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Things to know about Halibut internal temp and Cooking techniques

Halibut internal temp is the key to a perfectly cooked halibut dish. Overcooked halibut is a classic problem that many home cooks are facing. Don’t be too worried; learning the right techniques to cook halibut to an exact internal temperature is not that difficult. We’ll reveal the tips and tricks for a juicy and flavorful piece of halibut fish in the article below.

What is the right halibut internal temp?

The internal temperature for a fully cooked piece of halibut is 145 degrees Fahrenheit, the safe minimum serving temperature for fish recommended by USDA. Nevertheless, if you stick to this rule, your piece of fish will end up being dried out and overcooked.

To make it clear, halibut usually contains less fat content compared to most kinds of fish. The best results can only be achieved when your halibut is cooked to 125°F – 135°F. This is the range in which the halibut will remain juiciest. Perhaps the best option is to go with 130°F, as it’s the optimum temp considering the moistness and texture of the fish.

The right halibut internal temp is 145 degrees Fahrenheit
The right halibut internal temp is 145 degrees Fahrenheit

Best cooking methods for halibut

Pan-frying halibut

Step 1: Preheat the oven to 400°F. Then place an oven-safe skillet on your stove, add some olive oil and heat it over medium-high heat.

Step 2: Rub both sides of the skinless fish fillets with salt and pepper. You can also leave the skin on and cook the fish with the skin side down.

Step 3: After about 5 minutes, when the skillet is hot, carefully lay the halibut fillets in the pan. Remember to press down on the halibut fillets for about 1 minute so that the skin won’t shrink.

Step 4: Add 1 – 2 tablespoons of butter after 2 minutes of cooking. Spoon the melted butter on top of the halibut fillets while slightly tilting the pan.

Step 5: Put the pan with the halibut fillets in the oven after 3 or 4 minutes of pan-frying. Insert a meat thermometer into one of them to keep track of the temperature.

Step 6: Once the halibut fillets reach 125°F – 135°F, pull them out of the oven. This temperature range should be reached after 10 – 12 minutes of cooking in the oven.

Once the halibut internal temp reaches 125°F – 135°F, pull them out of the oven
Once the halibut internal temp reaches 125°F – 135°F, pull them out of the oven

More recipe: The Temperature of Salmon For a Great Dish

Oven-baked halibut

Step 1: Preheat the oven to 400°F. Rub both sides of the fish fillets with salt and pepper, then add some olive oil on top.

Step 2: Pour 2 tbsp olive oil into an oven-safe plate, then lay the halibut fillets on the plate and transfer it to the oven.

Step 3: After about 10 minutes of cooking, start looking at the temperature periodically. Once the meat thermometer registers 130°F, pull the halibut out from the oven.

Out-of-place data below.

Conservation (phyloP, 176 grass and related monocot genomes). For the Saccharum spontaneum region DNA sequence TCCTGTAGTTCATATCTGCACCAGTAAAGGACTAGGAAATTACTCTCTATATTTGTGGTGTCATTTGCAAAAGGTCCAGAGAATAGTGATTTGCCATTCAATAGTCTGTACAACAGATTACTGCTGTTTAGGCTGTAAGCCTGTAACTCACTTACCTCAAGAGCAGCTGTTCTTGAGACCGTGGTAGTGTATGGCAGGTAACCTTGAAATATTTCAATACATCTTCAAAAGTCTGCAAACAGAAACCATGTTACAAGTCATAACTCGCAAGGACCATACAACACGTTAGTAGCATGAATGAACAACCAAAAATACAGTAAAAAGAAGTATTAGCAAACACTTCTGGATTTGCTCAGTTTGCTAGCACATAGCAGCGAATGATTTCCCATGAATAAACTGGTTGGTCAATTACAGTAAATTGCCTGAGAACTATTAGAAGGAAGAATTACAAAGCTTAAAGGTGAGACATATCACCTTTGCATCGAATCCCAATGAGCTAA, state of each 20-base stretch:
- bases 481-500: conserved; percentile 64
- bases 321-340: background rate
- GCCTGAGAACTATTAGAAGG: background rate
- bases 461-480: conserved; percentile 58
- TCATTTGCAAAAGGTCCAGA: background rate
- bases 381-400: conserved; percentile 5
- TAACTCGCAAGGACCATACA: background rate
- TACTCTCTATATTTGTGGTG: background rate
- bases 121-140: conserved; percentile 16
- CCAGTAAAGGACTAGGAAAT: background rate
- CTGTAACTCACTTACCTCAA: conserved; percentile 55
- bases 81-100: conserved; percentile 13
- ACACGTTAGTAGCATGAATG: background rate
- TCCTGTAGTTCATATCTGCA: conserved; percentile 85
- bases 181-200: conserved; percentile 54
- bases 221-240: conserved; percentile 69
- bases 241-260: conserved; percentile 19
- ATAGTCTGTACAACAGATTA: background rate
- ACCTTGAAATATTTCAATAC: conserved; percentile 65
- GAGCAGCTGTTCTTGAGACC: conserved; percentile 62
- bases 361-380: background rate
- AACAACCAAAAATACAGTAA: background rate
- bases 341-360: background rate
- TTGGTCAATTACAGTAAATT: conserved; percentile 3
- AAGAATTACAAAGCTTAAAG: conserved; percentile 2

Cooking halibut on the grill

Step 1: Clean the grates, grease and heat them up. Add some oil on both sides of the halibut fillets. If you leave the halibut with skin on, place them skin side down against the grates to prevent the fish from falling apart. If you want the halibut to be cooked with flesh-side down, try to brine the halibut to make it more firm. The proportion is 1/3 cup salt combined with 8 cups of water.

Step 2: Once the grates are hot enough, lay the halibut fillets on the grates. Grill for about 4 minutes and then flip the fillets to the other side and cook for four more minutes. You know they’re ready to serve when a meat thermometer inserted into the fish reaches 130°F.

Sous Vide halibut

Step 1: Preheat the water bath for the sous vide to 129°F. Rub the halibut fillets with salt and pepper, then transfer them to a Ziploc bag. Try not to overcrowd the bag.

Step 2: Submerge the bag with the halibut in the water bath, keep them close to the side of the container. Cook for about 20 minutes, then check the temperature. Over 125°F should be enough for the halibut to be cooked through.

See also: How long to bake salmon at 400 degrees F – Useful cooking tips.

Tips for cooking halibut

The cooking time: Time by itself should never be used as the main factor when you want to determine the doneness of your halibut or whatever kinds of food. The cooking time varies depending on the thickness of the piece of fish, the temperature of cooking…

To keep halibut juicy: The easiest way to make juicy halibut fillets is to know the right minimum internal temp. 130°F-135°F should be enough for a perfect medium piece of fish with an opaque center. If you like medium-rare or rare halibut, then the temperature range will be 120°F-125°F.

The easiest way to check the doneness of the halibut without a thermometer: If you don’t have an instant-read meat thermometer handy, try testing the halibut using a fork. Angle the fork and twist gently at the thickest part of the fish. The halibut can easily flake once it’s cooked through, losing its translucent appearance.

What does overcooked halibut taste like? Halibut is known to be super lean. That’s why it can easily be overcooked. You’ll know if your halibut is overdone when it becomes so tough and chewy that a knife might be needed to cut it through.

You’ll master the cooking skills for halibut when you know the right halibut internal temp. It’s not that difficult, the rule of thumb is to stop cooking once the halibut reaches around 130°F. If you have any questions, ask away by leaving a comment below. Thank you for choosing Bourbon O as your cooking guidance!

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